• September 23, 2021
 NMSU, Navajo Technical University receive grant funds to support Native American students at state’s land-grant institutions

Rolston St. Hilaire (left), New Mexico State University Plant and Environmental Sciences department head, gives a presentation to a group of Native American high school students. NMSU’s Indian Resources Development and Navajo Technical University have received a four-year, $250,000 grant to develop experiential learning opportunities for Native American students at New Mexico land-grant institutions. | Photo courtesy NMSU

NMSU, Navajo Technical University receive grant funds to support Native American students at state’s land-grant institutions

Indian Resources Development at New Mexico State University, in partnership with Navajo Technical University, received a four-year, $250,000 grant from the United States Department of Agriculture’s National Institute of Food and Agriculture to develop experiential learning opportunities to increase retention and graduation of Native American students at New Mexico land-grant institutions.

“We believe that extending experiential learning opportunities to Native American students at tribal organizations will expand the formal instruction students receive in agriculture, food and natural resources as well as their knowledge and understanding of the history, traditions and cultural practices that accompany them,” said Claudia Trueblood, Indian Resources Development director.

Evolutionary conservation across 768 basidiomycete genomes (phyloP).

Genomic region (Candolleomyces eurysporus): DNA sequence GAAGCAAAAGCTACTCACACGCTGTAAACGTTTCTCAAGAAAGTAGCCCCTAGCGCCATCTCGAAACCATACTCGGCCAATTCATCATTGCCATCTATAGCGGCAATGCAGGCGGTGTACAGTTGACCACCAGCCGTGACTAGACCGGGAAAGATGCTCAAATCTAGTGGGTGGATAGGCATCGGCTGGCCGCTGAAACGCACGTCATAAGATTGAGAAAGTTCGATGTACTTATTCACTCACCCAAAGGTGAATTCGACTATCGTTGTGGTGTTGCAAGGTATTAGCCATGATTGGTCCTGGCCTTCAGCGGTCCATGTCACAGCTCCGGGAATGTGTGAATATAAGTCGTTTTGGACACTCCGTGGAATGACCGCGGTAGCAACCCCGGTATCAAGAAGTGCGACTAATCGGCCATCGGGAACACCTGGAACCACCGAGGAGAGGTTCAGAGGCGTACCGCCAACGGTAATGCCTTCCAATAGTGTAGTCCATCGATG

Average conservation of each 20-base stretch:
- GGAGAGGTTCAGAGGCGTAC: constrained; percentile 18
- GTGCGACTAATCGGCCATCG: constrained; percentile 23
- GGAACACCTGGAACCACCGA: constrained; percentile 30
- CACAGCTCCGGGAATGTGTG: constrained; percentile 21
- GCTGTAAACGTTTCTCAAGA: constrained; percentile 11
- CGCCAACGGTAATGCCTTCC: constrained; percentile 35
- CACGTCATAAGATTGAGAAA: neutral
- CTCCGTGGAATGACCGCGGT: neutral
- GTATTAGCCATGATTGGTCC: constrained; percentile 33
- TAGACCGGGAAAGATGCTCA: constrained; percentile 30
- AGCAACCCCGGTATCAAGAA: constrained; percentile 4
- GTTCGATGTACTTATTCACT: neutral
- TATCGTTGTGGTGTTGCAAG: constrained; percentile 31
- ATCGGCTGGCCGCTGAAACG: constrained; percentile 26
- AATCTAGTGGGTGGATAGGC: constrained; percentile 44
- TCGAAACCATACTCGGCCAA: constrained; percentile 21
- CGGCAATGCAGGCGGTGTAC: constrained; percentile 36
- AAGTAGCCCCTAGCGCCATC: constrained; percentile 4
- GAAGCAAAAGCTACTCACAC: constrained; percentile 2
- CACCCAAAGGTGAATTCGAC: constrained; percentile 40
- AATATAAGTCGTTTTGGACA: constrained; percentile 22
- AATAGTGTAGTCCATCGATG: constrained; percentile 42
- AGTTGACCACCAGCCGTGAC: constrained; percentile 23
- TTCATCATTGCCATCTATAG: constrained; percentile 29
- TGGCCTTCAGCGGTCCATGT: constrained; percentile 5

Housed in NMSU’s College of Agricultural, Consumer and Environmental Sciences, Indian Resources Development and NTU were awarded the grant with support of Southwestern Indian Polytechnic Institute, American Indian Chamber of Commerce, Flower Hill Institute and the Navajo Nation Department of Natural Resources.

The project will offer experiential learning opportunities that foster connections between Native American students’ cultural background and their academic experiences along with relevant real-world internships, professional development and career exploration opportunities. Mentors from regional land-grant institutions, Tribal entities and Native professionals also will collaborate on the project.

“The internship project will support the mission of IRD and NTU in linking Native American students to experiential opportunities that can strengthen their skills and, in this way, contribute to the economic development and well-being of tribal communities and New Mexico,” said Charlene Carr, Indian Resources Development program coordinator.

For New Mexico Tribal Nations interested in hosting an internship experience, contact the Indian Resources Development staff at ird@nmsu.edu.

Additionally, New Mexico high schools that serve Native American students and are interested in promoting higher education opportunities in food, agriculture, natural resources and human sciences to their students at land-grant institutions in New Mexico can contact Indian Resources Development staff at ird@nmsu.edu.

Author: Tiffany Acosta – NMSU

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